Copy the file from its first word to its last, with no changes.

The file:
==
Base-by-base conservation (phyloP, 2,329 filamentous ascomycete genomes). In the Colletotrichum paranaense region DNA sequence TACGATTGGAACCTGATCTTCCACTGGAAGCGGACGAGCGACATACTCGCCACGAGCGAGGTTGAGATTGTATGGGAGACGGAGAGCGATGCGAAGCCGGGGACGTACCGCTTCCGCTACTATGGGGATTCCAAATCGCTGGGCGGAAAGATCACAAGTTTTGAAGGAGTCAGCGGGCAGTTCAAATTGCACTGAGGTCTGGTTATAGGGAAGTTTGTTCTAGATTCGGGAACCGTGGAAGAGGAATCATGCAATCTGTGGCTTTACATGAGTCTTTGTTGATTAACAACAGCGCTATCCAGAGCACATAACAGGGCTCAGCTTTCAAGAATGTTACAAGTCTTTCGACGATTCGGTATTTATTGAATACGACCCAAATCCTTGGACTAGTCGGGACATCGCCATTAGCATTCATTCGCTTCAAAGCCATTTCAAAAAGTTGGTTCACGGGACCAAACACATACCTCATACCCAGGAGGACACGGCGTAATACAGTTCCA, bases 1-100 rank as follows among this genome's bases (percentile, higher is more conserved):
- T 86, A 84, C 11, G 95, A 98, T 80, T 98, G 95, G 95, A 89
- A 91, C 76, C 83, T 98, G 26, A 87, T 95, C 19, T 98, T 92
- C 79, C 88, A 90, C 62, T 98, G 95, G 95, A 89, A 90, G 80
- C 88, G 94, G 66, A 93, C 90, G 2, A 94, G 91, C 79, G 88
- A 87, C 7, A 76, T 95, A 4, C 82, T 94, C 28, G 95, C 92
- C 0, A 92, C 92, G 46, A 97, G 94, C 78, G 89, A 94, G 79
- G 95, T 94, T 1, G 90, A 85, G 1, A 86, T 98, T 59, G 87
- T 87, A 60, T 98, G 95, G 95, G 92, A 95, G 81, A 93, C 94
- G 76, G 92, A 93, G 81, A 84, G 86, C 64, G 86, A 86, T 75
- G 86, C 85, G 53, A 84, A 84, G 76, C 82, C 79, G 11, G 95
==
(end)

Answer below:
Base-by-base conservation (phyloP, 2,329 filamentous ascomycete genomes). In the Colletotrichum paranaense region DNA sequence TACGATTGGAACCTGATCTTCCACTGGAAGCGGACGAGCGACATACTCGCCACGAGCGAGGTTGAGATTGTATGGGAGACGGAGAGCGATGCGAAGCCGGGGACGTACCGCTTCCGCTACTATGGGGATTCCAAATCGCTGGGCGGAAAGATCACAAGTTTTGAAGGAGTCAGCGGGCAGTTCAAATTGCACTGAGGTCTGGTTATAGGGAAGTTTGTTCTAGATTCGGGAACCGTGGAAGAGGAATCATGCAATCTGTGGCTTTACATGAGTCTTTGTTGATTAACAACAGCGCTATCCAGAGCACATAACAGGGCTCAGCTTTCAAGAATGTTACAAGTCTTTCGACGATTCGGTATTTATTGAATACGACCCAAATCCTTGGACTAGTCGGGACATCGCCATTAGCATTCATTCGCTTCAAAGCCATTTCAAAAAGTTGGTTCACGGGACCAAACACATACCTCATACCCAGGAGGACACGGCGTAATACAGTTCCA, bases 1-100 rank as follows among this genome's bases (percentile, higher is more conserved):
- T 86, A 84, C 11, G 95, A 98, T 80, T 98, G 95, G 95, A 89
- A 91, C 76, C 83, T 98, G 26, A 87, T 95, C 19, T 98, T 92
- C 79, C 88, A 90, C 62, T 98, G 95, G 95, A 89, A 90, G 80
- C 88, G 94, G 66, A 93, C 90, G 2, A 94, G 91, C 79, G 88
- A 87, C 7, A 76, T 95, A 4, C 82, T 94, C 28, G 95, C 92
- C 0, A 92, C 92, G 46, A 97, G 94, C 78, G 89, A 94, G 79
- G 95, T 94, T 1, G 90, A 85, G 1, A 86, T 98, T 59, G 87
- T 87, A 60, T 98, G 95, G 95, G 92, A 95, G 81, A 93, C 94
- G 76, G 92, A 93, G 81, A 84, G 86, C 64, G 86, A 86, T 75
- G 86, C 85, G 53, A 84, A 84, G 76, C 82, C 79, G 11, G 95